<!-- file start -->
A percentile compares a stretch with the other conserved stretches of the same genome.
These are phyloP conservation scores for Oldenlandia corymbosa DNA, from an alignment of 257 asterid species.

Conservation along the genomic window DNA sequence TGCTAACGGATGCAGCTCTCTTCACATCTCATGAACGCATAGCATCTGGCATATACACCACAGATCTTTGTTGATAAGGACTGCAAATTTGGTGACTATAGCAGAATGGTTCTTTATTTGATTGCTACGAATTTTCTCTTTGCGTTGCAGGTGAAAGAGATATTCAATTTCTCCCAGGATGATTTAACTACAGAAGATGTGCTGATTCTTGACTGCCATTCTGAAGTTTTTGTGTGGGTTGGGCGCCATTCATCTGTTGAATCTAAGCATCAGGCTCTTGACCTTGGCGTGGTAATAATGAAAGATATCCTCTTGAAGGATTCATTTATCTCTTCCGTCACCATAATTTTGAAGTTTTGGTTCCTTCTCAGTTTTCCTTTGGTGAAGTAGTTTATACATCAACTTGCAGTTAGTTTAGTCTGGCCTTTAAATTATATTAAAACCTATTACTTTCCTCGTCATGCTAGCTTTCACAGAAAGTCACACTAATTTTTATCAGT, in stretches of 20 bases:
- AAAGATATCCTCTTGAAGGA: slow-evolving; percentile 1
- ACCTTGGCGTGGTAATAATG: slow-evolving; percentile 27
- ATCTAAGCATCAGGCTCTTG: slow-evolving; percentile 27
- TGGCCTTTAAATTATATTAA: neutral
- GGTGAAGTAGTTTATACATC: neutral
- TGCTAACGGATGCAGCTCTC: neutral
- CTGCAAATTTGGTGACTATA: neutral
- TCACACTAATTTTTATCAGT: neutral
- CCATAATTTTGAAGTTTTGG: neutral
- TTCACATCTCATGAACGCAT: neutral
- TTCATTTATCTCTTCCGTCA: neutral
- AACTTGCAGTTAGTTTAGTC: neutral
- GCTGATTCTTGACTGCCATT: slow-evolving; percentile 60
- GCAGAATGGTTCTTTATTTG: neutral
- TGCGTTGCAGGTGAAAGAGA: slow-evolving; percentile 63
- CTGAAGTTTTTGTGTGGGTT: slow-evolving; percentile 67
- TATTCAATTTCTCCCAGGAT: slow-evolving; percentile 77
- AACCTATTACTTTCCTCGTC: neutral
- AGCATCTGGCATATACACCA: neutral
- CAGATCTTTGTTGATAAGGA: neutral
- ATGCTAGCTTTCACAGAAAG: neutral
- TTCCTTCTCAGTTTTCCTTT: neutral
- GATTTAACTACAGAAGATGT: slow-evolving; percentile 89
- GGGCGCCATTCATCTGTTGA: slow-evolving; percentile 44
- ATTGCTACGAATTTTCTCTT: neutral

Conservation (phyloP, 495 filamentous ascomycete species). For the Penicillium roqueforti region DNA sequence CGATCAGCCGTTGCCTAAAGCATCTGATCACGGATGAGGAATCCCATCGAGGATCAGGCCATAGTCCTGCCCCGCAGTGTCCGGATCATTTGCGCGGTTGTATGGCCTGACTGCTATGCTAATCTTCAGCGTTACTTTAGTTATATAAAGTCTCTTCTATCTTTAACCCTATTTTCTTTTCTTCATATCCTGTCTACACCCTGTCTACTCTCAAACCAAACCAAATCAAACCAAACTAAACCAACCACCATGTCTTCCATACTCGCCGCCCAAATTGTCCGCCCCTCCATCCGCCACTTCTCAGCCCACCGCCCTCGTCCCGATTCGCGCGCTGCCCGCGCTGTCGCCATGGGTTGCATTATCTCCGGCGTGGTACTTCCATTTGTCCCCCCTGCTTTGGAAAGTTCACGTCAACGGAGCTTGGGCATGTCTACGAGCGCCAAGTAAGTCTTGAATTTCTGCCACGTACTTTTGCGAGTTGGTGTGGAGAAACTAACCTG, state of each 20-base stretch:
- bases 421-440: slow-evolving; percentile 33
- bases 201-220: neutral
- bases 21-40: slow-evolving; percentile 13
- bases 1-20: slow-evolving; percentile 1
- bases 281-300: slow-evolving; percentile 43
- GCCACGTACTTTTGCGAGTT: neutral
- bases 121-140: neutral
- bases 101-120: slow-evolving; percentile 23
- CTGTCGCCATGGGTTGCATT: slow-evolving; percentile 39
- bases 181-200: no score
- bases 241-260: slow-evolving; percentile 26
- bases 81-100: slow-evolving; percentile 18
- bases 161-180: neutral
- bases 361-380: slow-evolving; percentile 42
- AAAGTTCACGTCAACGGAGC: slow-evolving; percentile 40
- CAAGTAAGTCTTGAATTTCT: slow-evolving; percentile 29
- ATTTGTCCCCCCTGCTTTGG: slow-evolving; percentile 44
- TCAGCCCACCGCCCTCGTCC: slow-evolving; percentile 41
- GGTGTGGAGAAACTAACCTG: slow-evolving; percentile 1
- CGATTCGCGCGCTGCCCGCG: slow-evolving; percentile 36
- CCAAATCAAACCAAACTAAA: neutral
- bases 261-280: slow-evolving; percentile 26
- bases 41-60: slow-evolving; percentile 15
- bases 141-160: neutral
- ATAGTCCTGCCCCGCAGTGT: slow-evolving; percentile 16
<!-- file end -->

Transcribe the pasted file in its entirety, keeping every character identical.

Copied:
A percentile compares a stretch with the other conserved stretches of the same genome.
These are phyloP conservation scores for Oldenlandia corymbosa DNA, from an alignment of 257 asterid species.

Conservation along the genomic window DNA sequence TGCTAACGGATGCAGCTCTCTTCACATCTCATGAACGCATAGCATCTGGCATATACACCACAGATCTTTGTTGATAAGGACTGCAAATTTGGTGACTATAGCAGAATGGTTCTTTATTTGATTGCTACGAATTTTCTCTTTGCGTTGCAGGTGAAAGAGATATTCAATTTCTCCCAGGATGATTTAACTACAGAAGATGTGCTGATTCTTGACTGCCATTCTGAAGTTTTTGTGTGGGTTGGGCGCCATTCATCTGTTGAATCTAAGCATCAGGCTCTTGACCTTGGCGTGGTAATAATGAAAGATATCCTCTTGAAGGATTCATTTATCTCTTCCGTCACCATAATTTTGAAGTTTTGGTTCCTTCTCAGTTTTCCTTTGGTGAAGTAGTTTATACATCAACTTGCAGTTAGTTTAGTCTGGCCTTTAAATTATATTAAAACCTATTACTTTCCTCGTCATGCTAGCTTTCACAGAAAGTCACACTAATTTTTATCAGT, in stretches of 20 bases:
- AAAGATATCCTCTTGAAGGA: slow-evolving; percentile 1
- ACCTTGGCGTGGTAATAATG: slow-evolving; percentile 27
- ATCTAAGCATCAGGCTCTTG: slow-evolving; percentile 27
- TGGCCTTTAAATTATATTAA: neutral
- GGTGAAGTAGTTTATACATC: neutral
- TGCTAACGGATGCAGCTCTC: neutral
- CTGCAAATTTGGTGACTATA: neutral
- TCACACTAATTTTTATCAGT: neutral
- CCATAATTTTGAAGTTTTGG: neutral
- TTCACATCTCATGAACGCAT: neutral
- TTCATTTATCTCTTCCGTCA: neutral
- AACTTGCAGTTAGTTTAGTC: neutral
- GCTGATTCTTGACTGCCATT: slow-evolving; percentile 60
- GCAGAATGGTTCTTTATTTG: neutral
- TGCGTTGCAGGTGAAAGAGA: slow-evolving; percentile 63
- CTGAAGTTTTTGTGTGGGTT: slow-evolving; percentile 67
- TATTCAATTTCTCCCAGGAT: slow-evolving; percentile 77
- AACCTATTACTTTCCTCGTC: neutral
- AGCATCTGGCATATACACCA: neutral
- CAGATCTTTGTTGATAAGGA: neutral
- ATGCTAGCTTTCACAGAAAG: neutral
- TTCCTTCTCAGTTTTCCTTT: neutral
- GATTTAACTACAGAAGATGT: slow-evolving; percentile 89
- GGGCGCCATTCATCTGTTGA: slow-evolving; percentile 44
- ATTGCTACGAATTTTCTCTT: neutral

Conservation (phyloP, 495 filamentous ascomycete species). For the Penicillium roqueforti region DNA sequence CGATCAGCCGTTGCCTAAAGCATCTGATCACGGATGAGGAATCCCATCGAGGATCAGGCCATAGTCCTGCCCCGCAGTGTCCGGATCATTTGCGCGGTTGTATGGCCTGACTGCTATGCTAATCTTCAGCGTTACTTTAGTTATATAAAGTCTCTTCTATCTTTAACCCTATTTTCTTTTCTTCATATCCTGTCTACACCCTGTCTACTCTCAAACCAAACCAAATCAAACCAAACTAAACCAACCACCATGTCTTCCATACTCGCCGCCCAAATTGTCCGCCCCTCCATCCGCCACTTCTCAGCCCACCGCCCTCGTCCCGATTCGCGCGCTGCCCGCGCTGTCGCCATGGGTTGCATTATCTCCGGCGTGGTACTTCCATTTGTCCCCCCTGCTTTGGAAAGTTCACGTCAACGGAGCTTGGGCATGTCTACGAGCGCCAAGTAAGTCTTGAATTTCTGCCACGTACTTTTGCGAGTTGGTGTGGAGAAACTAACCTG, state of each 20-base stretch:
- bases 421-440: slow-evolving; percentile 33
- bases 201-220: neutral
- bases 21-40: slow-evolving; percentile 13
- bases 1-20: slow-evolving; percentile 1
- bases 281-300: slow-evolving; percentile 43
- GCCACGTACTTTTGCGAGTT: neutral
- bases 121-140: neutral
- bases 101-120: slow-evolving; percentile 23
- CTGTCGCCATGGGTTGCATT: slow-evolving; percentile 39
- bases 181-200: no score
- bases 241-260: slow-evolving; percentile 26
- bases 81-100: slow-evolving; percentile 18
- bases 161-180: neutral
- bases 361-380: slow-evolving; percentile 42
- AAAGTTCACGTCAACGGAGC: slow-evolving; percentile 40
- CAAGTAAGTCTTGAATTTCT: slow-evolving; percentile 29
- ATTTGTCCCCCCTGCTTTGG: slow-evolving; percentile 44
- TCAGCCCACCGCCCTCGTCC: slow-evolving; percentile 41
- GGTGTGGAGAAACTAACCTG: slow-evolving; percentile 1
- CGATTCGCGCGCTGCCCGCG: slow-evolving; percentile 36
- CCAAATCAAACCAAACTAAA: neutral
- bases 261-280: slow-evolving; percentile 26
- bases 41-60: slow-evolving; percentile 15
- bases 141-160: neutral
- ATAGTCCTGCCCCGCAGTGT: slow-evolving; percentile 16